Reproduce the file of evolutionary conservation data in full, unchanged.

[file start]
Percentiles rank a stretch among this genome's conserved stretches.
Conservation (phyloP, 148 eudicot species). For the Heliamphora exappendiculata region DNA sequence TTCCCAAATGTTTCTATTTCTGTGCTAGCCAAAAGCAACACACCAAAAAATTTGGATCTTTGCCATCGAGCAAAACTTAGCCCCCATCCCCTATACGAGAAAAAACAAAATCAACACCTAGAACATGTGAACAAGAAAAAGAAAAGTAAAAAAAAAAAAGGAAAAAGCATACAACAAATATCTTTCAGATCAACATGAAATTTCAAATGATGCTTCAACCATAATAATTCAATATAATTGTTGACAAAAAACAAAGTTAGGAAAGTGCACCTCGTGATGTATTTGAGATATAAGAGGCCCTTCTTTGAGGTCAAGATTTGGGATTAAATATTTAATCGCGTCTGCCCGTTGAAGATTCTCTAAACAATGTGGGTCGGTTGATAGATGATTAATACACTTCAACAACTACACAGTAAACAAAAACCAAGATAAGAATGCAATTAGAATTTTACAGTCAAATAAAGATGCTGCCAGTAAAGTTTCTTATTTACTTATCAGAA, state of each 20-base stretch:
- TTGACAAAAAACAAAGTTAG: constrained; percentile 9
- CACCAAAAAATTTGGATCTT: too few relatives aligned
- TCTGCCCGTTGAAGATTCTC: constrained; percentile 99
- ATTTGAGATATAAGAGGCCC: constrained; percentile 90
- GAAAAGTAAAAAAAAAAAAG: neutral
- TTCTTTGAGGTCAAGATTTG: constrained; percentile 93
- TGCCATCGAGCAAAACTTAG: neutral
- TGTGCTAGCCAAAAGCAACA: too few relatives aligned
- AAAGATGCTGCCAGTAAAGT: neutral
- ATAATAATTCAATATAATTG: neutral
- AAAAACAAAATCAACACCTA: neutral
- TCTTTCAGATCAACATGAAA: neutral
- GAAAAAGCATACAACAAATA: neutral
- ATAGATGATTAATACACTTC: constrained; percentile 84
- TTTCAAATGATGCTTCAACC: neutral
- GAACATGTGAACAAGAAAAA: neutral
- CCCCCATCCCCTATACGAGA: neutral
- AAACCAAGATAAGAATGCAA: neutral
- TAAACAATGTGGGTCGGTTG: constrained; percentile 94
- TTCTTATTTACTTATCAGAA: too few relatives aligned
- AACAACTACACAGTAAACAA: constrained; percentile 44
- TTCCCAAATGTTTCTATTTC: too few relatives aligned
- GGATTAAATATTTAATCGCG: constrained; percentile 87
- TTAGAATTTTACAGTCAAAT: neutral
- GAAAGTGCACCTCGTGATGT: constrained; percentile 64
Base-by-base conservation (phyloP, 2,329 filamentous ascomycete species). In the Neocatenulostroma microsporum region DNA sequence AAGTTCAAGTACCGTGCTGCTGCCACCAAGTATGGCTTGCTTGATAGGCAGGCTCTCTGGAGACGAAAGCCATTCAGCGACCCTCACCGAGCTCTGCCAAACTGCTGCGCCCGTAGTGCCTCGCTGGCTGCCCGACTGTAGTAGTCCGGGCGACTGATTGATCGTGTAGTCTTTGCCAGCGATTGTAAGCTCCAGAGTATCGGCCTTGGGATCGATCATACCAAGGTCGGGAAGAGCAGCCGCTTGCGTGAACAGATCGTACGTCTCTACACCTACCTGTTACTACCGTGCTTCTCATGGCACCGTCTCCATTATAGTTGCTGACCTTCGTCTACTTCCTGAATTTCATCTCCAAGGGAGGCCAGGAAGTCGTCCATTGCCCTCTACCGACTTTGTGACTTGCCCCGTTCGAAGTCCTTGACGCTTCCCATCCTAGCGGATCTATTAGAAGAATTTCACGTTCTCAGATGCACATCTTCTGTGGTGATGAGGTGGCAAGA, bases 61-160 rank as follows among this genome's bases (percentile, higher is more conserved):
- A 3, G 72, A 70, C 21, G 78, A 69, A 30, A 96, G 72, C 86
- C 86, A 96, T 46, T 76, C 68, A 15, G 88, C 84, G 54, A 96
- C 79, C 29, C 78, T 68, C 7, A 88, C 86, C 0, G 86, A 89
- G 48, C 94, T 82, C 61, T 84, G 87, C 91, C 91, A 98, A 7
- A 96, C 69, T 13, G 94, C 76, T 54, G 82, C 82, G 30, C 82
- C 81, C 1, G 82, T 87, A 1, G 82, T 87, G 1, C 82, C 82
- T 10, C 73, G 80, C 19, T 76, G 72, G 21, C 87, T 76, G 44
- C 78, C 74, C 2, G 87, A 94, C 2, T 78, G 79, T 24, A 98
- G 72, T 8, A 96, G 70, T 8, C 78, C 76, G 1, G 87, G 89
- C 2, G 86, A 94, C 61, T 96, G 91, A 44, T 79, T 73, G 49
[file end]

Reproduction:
Percentiles rank a stretch among this genome's conserved stretches.
Conservation (phyloP, 148 eudicot species). For the Heliamphora exappendiculata region DNA sequence TTCCCAAATGTTTCTATTTCTGTGCTAGCCAAAAGCAACACACCAAAAAATTTGGATCTTTGCCATCGAGCAAAACTTAGCCCCCATCCCCTATACGAGAAAAAACAAAATCAACACCTAGAACATGTGAACAAGAAAAAGAAAAGTAAAAAAAAAAAAGGAAAAAGCATACAACAAATATCTTTCAGATCAACATGAAATTTCAAATGATGCTTCAACCATAATAATTCAATATAATTGTTGACAAAAAACAAAGTTAGGAAAGTGCACCTCGTGATGTATTTGAGATATAAGAGGCCCTTCTTTGAGGTCAAGATTTGGGATTAAATATTTAATCGCGTCTGCCCGTTGAAGATTCTCTAAACAATGTGGGTCGGTTGATAGATGATTAATACACTTCAACAACTACACAGTAAACAAAAACCAAGATAAGAATGCAATTAGAATTTTACAGTCAAATAAAGATGCTGCCAGTAAAGTTTCTTATTTACTTATCAGAA, state of each 20-base stretch:
- TTGACAAAAAACAAAGTTAG: constrained; percentile 9
- CACCAAAAAATTTGGATCTT: too few relatives aligned
- TCTGCCCGTTGAAGATTCTC: constrained; percentile 99
- ATTTGAGATATAAGAGGCCC: constrained; percentile 90
- GAAAAGTAAAAAAAAAAAAG: neutral
- TTCTTTGAGGTCAAGATTTG: constrained; percentile 93
- TGCCATCGAGCAAAACTTAG: neutral
- TGTGCTAGCCAAAAGCAACA: too few relatives aligned
- AAAGATGCTGCCAGTAAAGT: neutral
- ATAATAATTCAATATAATTG: neutral
- AAAAACAAAATCAACACCTA: neutral
- TCTTTCAGATCAACATGAAA: neutral
- GAAAAAGCATACAACAAATA: neutral
- ATAGATGATTAATACACTTC: constrained; percentile 84
- TTTCAAATGATGCTTCAACC: neutral
- GAACATGTGAACAAGAAAAA: neutral
- CCCCCATCCCCTATACGAGA: neutral
- AAACCAAGATAAGAATGCAA: neutral
- TAAACAATGTGGGTCGGTTG: constrained; percentile 94
- TTCTTATTTACTTATCAGAA: too few relatives aligned
- AACAACTACACAGTAAACAA: constrained; percentile 44
- TTCCCAAATGTTTCTATTTC: too few relatives aligned
- GGATTAAATATTTAATCGCG: constrained; percentile 87
- TTAGAATTTTACAGTCAAAT: neutral
- GAAAGTGCACCTCGTGATGT: constrained; percentile 64
Base-by-base conservation (phyloP, 2,329 filamentous ascomycete species). In the Neocatenulostroma microsporum region DNA sequence AAGTTCAAGTACCGTGCTGCTGCCACCAAGTATGGCTTGCTTGATAGGCAGGCTCTCTGGAGACGAAAGCCATTCAGCGACCCTCACCGAGCTCTGCCAAACTGCTGCGCCCGTAGTGCCTCGCTGGCTGCCCGACTGTAGTAGTCCGGGCGACTGATTGATCGTGTAGTCTTTGCCAGCGATTGTAAGCTCCAGAGTATCGGCCTTGGGATCGATCATACCAAGGTCGGGAAGAGCAGCCGCTTGCGTGAACAGATCGTACGTCTCTACACCTACCTGTTACTACCGTGCTTCTCATGGCACCGTCTCCATTATAGTTGCTGACCTTCGTCTACTTCCTGAATTTCATCTCCAAGGGAGGCCAGGAAGTCGTCCATTGCCCTCTACCGACTTTGTGACTTGCCCCGTTCGAAGTCCTTGACGCTTCCCATCCTAGCGGATCTATTAGAAGAATTTCACGTTCTCAGATGCACATCTTCTGTGGTGATGAGGTGGCAAGA, bases 61-160 rank as follows among this genome's bases (percentile, higher is more conserved):
- A 3, G 72, A 70, C 21, G 78, A 69, A 30, A 96, G 72, C 86
- C 86, A 96, T 46, T 76, C 68, A 15, G 88, C 84, G 54, A 96
- C 79, C 29, C 78, T 68, C 7, A 88, C 86, C 0, G 86, A 89
- G 48, C 94, T 82, C 61, T 84, G 87, C 91, C 91, A 98, A 7
- A 96, C 69, T 13, G 94, C 76, T 54, G 82, C 82, G 30, C 82
- C 81, C 1, G 82, T 87, A 1, G 82, T 87, G 1, C 82, C 82
- T 10, C 73, G 80, C 19, T 76, G 72, G 21, C 87, T 76, G 44
- C 78, C 74, C 2, G 87, A 94, C 2, T 78, G 79, T 24, A 98
- G 72, T 8, A 96, G 70, T 8, C 78, C 76, G 1, G 87, G 89
- C 2, G 86, A 94, C 61, T 96, G 91, A 44, T 79, T 73, G 49